Republican Sens. Bob Corker (R-Tenn.) and Jeff Flake (R-Ariz.), after criticizing the president in the strongest terms, have announced they won’t seek re-election.
Flake cited the “coarsening” tenor of politics in the United States. Corker complained that Trump was “debasing our nation.”
An Oct. 13 announcement by Sen. Susan Collins (R-Maine) was a mirrored version of her colleagues’ decisions: The state of politics in 2017 has led her to stay in a job she had considered leaving.
Many of those in politics willing to criticize Trump by name have had little to lose. Either they’re at the end of their careers or they’ve already left office.
But others who have criticized Trump publicly — quite a number are women — have stayed in their jobs, enduring the consequences and continuing their work. Examples include ESPN’s Jemele Hill, Sen. Elizabeth Warren (D-Mass.), Megyn Kelly, Sen. Lisa Murkowski (R-Alaska) and Puerto Rican Mayor Carmen Yulin Cruz. They all have sustained tweets of ridicule from Trump and haven’t backed down.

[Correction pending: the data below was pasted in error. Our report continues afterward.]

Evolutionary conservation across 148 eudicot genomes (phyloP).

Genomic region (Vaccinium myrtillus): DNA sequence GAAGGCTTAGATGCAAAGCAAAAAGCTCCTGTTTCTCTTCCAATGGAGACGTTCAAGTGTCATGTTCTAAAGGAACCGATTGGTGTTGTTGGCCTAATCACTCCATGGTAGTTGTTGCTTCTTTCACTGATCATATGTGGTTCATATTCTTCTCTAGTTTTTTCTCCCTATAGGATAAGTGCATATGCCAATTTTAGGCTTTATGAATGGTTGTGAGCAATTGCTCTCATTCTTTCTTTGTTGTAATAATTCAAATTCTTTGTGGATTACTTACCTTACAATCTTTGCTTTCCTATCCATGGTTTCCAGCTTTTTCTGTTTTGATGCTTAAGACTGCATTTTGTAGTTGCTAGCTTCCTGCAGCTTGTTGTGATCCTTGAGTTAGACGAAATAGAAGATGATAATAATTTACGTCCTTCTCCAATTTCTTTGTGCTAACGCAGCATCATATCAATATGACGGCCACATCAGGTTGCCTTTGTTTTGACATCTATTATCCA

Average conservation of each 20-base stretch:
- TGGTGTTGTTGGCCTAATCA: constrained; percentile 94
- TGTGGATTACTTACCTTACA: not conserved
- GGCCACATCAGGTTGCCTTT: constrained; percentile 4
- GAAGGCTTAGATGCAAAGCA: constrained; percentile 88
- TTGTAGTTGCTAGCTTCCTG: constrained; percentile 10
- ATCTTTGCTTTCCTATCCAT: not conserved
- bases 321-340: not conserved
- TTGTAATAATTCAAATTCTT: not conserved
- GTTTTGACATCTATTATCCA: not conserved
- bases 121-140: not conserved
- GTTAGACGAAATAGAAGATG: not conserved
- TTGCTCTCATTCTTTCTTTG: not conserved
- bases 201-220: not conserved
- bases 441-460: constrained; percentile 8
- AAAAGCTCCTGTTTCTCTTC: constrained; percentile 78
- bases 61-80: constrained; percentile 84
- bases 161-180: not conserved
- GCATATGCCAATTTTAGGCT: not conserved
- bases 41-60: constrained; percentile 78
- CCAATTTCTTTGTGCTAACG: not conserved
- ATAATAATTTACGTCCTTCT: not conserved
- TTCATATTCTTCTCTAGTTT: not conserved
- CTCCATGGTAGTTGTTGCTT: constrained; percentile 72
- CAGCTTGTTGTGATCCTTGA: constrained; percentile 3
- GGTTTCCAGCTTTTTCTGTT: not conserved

The issue is not gender but fortitude. As an editorial in the Nov. 6 “New Yorker” observes, “The country needs people to speak out … . That will require people who still have something to lose to be willing to stake it … .”
Collins, in choosing to stay, takes on that gamble in the Senate. We’re not surprised, but we are appreciative.